By Jeffrey Smith, News On 6
UNDATED -- The Oklahoma Health Care Authority wants to expand the Insure Oklahoma program.
For the last four years, Insure Oklahoma has been the state's employer-employee insurance partnership.
It's been helping small business owners provide health insurance to workers by covering the majority of the cost. Now the health board wants to expand the program to incorporate college students in need.
For the first time since having a child three years ago, Rachel Rubin is going back to school to become a special education teacher.
"I'm a little scared. I'm a little scared, but I'll be alright. I'm meant to do this. I'm meant to be here," said Rachel Rubin, Tulsa Community College student.
Rubin's son Jonah is autistic. She struggles to balance raising a family while working part-time as a carhop at Sonic. She says she can't afford her own health insurance.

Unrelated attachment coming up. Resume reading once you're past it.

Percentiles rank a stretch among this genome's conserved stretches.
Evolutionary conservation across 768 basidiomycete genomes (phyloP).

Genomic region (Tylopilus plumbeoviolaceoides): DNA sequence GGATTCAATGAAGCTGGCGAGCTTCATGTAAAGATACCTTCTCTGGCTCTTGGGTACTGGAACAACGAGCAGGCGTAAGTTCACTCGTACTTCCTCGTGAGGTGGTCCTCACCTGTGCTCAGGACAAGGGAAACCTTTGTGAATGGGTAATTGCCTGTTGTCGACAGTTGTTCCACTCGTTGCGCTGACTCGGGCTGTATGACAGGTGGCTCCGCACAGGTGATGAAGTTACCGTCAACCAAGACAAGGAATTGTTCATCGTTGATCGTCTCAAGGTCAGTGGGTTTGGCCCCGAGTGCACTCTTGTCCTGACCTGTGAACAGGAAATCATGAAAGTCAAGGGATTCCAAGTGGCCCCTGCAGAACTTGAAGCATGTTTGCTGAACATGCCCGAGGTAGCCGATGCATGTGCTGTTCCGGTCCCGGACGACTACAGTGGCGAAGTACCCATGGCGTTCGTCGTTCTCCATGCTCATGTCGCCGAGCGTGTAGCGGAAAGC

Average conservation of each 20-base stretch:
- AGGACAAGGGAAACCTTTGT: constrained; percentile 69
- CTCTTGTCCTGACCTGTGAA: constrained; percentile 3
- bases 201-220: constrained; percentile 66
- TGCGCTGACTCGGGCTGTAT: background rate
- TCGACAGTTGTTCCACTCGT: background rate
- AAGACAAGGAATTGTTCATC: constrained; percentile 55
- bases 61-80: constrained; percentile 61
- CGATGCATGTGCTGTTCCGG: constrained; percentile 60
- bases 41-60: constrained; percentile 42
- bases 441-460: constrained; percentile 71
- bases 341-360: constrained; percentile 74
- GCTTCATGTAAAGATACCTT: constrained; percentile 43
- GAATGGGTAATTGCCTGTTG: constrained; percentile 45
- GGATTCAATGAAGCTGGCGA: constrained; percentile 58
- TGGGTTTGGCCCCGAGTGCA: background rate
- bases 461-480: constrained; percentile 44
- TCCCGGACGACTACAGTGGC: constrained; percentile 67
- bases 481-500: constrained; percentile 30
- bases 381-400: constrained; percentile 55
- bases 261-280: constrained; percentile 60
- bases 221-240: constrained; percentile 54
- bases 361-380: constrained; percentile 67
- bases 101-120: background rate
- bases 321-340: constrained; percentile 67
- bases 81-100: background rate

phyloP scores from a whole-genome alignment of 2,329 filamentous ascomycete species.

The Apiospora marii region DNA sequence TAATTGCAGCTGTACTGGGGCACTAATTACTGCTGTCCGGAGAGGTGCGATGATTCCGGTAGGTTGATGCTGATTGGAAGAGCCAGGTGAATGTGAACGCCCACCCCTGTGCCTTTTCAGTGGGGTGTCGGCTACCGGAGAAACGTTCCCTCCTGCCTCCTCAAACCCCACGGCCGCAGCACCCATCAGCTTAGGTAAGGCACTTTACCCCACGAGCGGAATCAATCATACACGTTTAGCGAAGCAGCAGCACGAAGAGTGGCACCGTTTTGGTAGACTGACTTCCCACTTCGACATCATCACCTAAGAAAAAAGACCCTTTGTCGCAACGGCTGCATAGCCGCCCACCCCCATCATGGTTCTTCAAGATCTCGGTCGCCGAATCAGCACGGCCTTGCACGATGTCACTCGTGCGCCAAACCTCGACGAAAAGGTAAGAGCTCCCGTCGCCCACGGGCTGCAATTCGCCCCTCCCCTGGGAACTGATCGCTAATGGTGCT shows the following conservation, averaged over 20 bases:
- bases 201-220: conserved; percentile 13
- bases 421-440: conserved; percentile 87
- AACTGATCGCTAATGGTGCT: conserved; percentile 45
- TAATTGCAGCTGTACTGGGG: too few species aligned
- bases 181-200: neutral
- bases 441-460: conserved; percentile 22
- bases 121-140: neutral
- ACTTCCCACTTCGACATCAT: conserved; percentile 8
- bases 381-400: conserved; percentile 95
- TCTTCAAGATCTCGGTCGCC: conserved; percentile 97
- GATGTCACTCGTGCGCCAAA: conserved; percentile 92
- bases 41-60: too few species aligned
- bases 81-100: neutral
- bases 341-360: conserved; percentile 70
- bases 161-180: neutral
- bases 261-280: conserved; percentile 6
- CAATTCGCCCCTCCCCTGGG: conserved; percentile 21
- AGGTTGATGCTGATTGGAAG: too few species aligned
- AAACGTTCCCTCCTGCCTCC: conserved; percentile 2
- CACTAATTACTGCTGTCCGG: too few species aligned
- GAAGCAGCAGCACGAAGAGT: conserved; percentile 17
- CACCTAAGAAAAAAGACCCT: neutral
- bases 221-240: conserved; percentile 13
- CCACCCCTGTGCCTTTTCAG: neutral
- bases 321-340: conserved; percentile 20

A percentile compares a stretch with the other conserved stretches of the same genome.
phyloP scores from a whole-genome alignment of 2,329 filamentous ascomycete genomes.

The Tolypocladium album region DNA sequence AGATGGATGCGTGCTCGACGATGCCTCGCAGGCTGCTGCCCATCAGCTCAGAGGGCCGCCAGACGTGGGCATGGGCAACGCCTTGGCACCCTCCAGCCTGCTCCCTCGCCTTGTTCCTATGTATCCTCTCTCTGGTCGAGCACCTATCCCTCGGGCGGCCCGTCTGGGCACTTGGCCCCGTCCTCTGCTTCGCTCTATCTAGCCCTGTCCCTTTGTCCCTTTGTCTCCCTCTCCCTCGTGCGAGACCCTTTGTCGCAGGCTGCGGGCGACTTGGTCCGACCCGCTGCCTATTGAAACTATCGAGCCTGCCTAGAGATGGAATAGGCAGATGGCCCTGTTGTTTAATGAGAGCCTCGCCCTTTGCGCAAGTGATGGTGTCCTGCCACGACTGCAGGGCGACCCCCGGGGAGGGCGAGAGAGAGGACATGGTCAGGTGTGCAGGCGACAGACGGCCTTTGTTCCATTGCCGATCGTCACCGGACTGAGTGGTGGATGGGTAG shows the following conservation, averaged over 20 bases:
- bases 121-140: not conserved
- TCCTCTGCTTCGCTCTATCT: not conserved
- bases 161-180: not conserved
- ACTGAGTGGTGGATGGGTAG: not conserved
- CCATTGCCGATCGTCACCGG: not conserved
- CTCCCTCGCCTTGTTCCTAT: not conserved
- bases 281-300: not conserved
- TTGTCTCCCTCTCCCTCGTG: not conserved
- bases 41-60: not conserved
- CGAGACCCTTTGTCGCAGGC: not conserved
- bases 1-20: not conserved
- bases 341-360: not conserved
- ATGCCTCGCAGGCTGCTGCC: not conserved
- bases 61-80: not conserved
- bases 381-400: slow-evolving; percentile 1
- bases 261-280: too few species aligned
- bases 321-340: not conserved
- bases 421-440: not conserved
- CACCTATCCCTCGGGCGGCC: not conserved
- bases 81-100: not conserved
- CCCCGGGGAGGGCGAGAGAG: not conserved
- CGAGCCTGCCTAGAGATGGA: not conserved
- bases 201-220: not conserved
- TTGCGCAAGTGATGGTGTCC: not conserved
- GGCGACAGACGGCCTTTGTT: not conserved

"It is something I worry about, actually, because I get sick a lot. And I'm needing to go the doctor, but I can't afford it. So I have to go to the emergency room instead because I can't afford a doctor visit. And then you get a big fat emergency bill, but you can never pay it off," said Rubin.
Insure Oklahoma is a state subsidy that helps small businesses get insurance for their workers. The state's health board advised expanding the program to full-time college students.
The state will pick up 85% of the tab for insurance premiums. The student still pays just 15%.
A spokeswoman says students could pay less than $1.00 a day, depending on their income. Rubin says that would make a world of difference.
"I wouldn't be as sick all the time because when I am sick, I stay sick because I can't get the medical attention that I need," said Rubin. "I'd be healthier. I'd be stronger. I could stay in school for more days, you know, not miss any school days."
Rubin is focused on school and on achieving her dream.
The Insure Oklahoma expansion is pending a signature from Governor Henry.
Insure Oklahoma is in part sponsored by The News On 6's parent company, Griffin Communications, L-L-C and the Oklahoma Health Care Authority.